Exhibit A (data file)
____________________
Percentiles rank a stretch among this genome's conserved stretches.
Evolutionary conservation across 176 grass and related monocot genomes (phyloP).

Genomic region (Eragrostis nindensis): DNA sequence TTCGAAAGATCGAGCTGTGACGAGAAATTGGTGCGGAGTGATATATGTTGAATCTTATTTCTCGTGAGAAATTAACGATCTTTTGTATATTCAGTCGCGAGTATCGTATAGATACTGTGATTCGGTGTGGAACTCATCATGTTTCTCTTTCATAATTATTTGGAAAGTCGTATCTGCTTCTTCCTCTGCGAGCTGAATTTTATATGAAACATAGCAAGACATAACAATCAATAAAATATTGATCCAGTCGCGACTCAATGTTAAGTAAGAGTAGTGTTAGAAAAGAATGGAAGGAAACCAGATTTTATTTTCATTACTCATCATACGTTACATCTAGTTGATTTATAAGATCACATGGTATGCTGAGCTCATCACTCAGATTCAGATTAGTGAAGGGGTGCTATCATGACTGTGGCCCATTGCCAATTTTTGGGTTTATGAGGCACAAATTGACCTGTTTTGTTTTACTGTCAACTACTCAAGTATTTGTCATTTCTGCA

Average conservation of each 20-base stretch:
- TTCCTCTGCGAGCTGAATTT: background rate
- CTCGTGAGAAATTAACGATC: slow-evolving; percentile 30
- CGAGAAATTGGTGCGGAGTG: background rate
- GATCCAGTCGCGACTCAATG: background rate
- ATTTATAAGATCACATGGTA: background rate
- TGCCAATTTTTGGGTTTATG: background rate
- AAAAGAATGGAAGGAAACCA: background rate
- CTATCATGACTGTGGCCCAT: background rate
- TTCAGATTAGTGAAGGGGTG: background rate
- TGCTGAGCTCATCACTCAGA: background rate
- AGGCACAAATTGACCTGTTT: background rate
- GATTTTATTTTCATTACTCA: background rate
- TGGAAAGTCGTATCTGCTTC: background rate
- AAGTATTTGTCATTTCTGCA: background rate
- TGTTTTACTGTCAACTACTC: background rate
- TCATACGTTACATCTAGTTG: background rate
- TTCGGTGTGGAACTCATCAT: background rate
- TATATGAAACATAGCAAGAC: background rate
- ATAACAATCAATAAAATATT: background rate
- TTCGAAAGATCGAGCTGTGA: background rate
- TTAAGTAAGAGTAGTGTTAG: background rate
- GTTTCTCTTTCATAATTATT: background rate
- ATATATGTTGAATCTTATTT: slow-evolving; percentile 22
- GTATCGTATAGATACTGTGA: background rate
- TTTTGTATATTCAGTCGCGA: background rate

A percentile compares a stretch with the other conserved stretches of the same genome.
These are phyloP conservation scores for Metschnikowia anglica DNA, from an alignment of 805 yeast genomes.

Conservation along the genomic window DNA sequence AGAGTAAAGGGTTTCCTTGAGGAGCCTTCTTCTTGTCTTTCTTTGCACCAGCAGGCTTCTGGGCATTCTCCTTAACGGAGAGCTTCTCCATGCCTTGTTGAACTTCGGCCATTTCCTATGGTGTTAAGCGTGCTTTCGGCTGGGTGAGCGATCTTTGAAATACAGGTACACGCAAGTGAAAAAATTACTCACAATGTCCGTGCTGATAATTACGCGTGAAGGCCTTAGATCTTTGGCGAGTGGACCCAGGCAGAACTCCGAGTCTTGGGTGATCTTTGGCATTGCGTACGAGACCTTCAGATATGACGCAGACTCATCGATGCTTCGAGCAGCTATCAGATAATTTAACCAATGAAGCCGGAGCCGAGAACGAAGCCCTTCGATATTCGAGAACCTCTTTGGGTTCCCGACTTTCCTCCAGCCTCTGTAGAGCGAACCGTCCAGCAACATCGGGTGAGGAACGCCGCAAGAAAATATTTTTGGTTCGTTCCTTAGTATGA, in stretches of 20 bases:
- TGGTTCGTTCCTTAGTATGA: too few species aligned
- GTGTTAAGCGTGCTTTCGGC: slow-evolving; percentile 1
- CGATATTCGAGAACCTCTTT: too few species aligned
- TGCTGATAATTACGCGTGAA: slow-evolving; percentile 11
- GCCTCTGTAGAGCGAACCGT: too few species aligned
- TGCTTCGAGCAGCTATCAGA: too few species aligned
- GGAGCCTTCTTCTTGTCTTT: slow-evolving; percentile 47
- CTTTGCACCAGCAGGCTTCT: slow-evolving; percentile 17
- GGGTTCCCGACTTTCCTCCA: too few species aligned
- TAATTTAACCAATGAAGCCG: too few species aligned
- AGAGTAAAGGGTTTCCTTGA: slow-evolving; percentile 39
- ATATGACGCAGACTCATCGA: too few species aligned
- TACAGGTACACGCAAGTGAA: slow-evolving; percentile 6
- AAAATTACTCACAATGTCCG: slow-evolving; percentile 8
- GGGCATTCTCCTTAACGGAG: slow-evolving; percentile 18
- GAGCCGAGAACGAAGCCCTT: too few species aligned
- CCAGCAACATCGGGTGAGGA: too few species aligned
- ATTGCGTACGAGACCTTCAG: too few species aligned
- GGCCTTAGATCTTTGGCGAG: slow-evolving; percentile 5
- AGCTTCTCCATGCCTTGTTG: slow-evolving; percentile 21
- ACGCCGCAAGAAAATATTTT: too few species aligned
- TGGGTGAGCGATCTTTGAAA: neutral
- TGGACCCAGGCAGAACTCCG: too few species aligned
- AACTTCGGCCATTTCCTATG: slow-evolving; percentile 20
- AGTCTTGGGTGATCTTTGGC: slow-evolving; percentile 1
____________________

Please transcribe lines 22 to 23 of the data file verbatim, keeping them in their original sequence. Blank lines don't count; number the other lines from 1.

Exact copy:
- TATATGAAACATAGCAAGAC: background rate
- ATAACAATCAATAAAATATT: background rate